After two major British military incursions up the Penobscot River early in this country's history, the U.S. government funded the creation of Fort Knox when it looked like war might break out with Canada over the border dispute that became known as the Aroostook War. It was originally slated to be built 60 miles north of Bangor, a long way from where it stands now -- at the mouth of the Penobscot in the town of Prospect, Maine.

Watch this Segment Online (Duration: 4:35) 

The Doctors of Osteopathy

Osteopathic practitioners are commonly accepted today in Maine, but that wasn’t always the case. Their medical philosophy, which included a holistic approach and use of their hands to diagnose and treat patients, led them to be ridiculed and discriminated against by the prevailing medical community. Witness their struggle out of obscurity and into the medical mainstream.

Watch this Segment Online (Duration: 11:32) 

Winslow Homer on Prouts Neck

Arguably America's most important artistic figure, Winslow Homer arrived in Maine in 1883 and did his most critically-acclaimed work in a little studio on Prout's Neck. He left the studio to the Portland Museum of Art, which maintains it just the way he left it. Standing in it, it's easy to see how he came to respect the awesome power of nature, a theme that permeates his art.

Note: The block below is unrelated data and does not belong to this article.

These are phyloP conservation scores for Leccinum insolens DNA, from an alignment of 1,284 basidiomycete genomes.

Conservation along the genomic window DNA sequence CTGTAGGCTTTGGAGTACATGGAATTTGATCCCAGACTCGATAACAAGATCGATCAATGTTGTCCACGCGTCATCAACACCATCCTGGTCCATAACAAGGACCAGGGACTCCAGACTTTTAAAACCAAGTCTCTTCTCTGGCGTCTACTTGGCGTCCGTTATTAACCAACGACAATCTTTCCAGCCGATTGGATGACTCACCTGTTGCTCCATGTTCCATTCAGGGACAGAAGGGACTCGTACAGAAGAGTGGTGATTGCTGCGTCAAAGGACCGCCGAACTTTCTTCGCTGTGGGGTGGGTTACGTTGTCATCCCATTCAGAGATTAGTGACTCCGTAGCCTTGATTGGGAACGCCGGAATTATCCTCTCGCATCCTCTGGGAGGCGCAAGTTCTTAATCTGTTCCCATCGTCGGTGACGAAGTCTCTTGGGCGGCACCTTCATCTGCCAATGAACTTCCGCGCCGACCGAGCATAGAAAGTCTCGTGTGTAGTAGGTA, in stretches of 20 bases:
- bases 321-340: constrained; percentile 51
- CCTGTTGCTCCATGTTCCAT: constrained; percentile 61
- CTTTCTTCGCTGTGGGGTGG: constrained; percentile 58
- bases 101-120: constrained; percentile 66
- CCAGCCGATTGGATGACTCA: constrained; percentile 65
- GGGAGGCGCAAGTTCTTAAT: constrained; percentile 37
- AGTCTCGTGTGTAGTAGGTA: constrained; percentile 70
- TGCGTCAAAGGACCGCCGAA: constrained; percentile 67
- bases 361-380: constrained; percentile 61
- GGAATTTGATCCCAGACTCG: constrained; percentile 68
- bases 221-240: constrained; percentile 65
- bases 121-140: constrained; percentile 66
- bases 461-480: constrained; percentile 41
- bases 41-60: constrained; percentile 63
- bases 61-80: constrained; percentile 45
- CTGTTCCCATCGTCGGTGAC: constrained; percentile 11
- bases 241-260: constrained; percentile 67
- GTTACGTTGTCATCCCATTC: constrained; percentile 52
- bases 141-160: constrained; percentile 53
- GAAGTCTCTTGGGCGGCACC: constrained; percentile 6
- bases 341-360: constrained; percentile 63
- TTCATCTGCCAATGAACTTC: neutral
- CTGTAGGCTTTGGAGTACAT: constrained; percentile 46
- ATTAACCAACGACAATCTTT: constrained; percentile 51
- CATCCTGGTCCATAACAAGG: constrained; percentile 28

Watch this Segment Online (Duration: 6:28)  View the Web Extra

Ears to You

It took a frigid Maine winter and a man with larger than average ears, Chester Greenwood of Farmington, to invent the ear muff. From the first pair fashioned from wire and fabric he got from his grandmother, he went on to patent the design at age 19 and eventually build a factory that manufactured hundreds of thousands of pairs each year.

 Watch this Segment Online (Duration: 2:34) 

Neal Dow: Prophet of Prohibition

Thanks to Portland's Neal Dow, Maine was a "dry state" for over 50 years. His status as the country's leading voice for prohibition was such that when the 18th Amendment prohibiting alcohol sales in the US was passed in 1918 (22 years after Dow's death) he was cited as an indispensable driving force.


Watch this Segment Online (Duration: 9:57)  View the Web Extra

Norlands Living History Center

In the 1800's, Israel and Martha Washburn and their seven sons built in Livermore Falls what is now known as the Norlands Living History Center, preserving the traditions of 19th century rural life. Today, townspeople dressed in period costumes give schoolkids and tourists alike a sense of what life on a Maine farm was like.

Watch this Segment Online (Duration: 5:01) 


At the mouth of the Kennebec River sits Seguin Island Light Station, the second-oldest lighthouse in Maine and commissioned by President George Washington in 1795. Since 1857, sailors have been guided by its unique, ingeniously designed 9-foot lens that uses just one lamp to cast a light beam that can be seen 20 miles away.

Watch this Segment Online (Duration: 5:43)  View the Web Extra

Funding for production of Maine Experience was provided in part by: Elsie Viles, Cynthia Crocker, the Richard Bresnahan Family, Harry and Susan Konkel, the Borman Family Foundation, Henrietta Farnum Stewart, Randy Phelps and Pamela Daley, the Roy A. Hunt Foundation, Judith and Joe Kaminski and Calista L. Harder.

Founded by the University of Maine System and Colby, Bates and Bowdoin Colleges.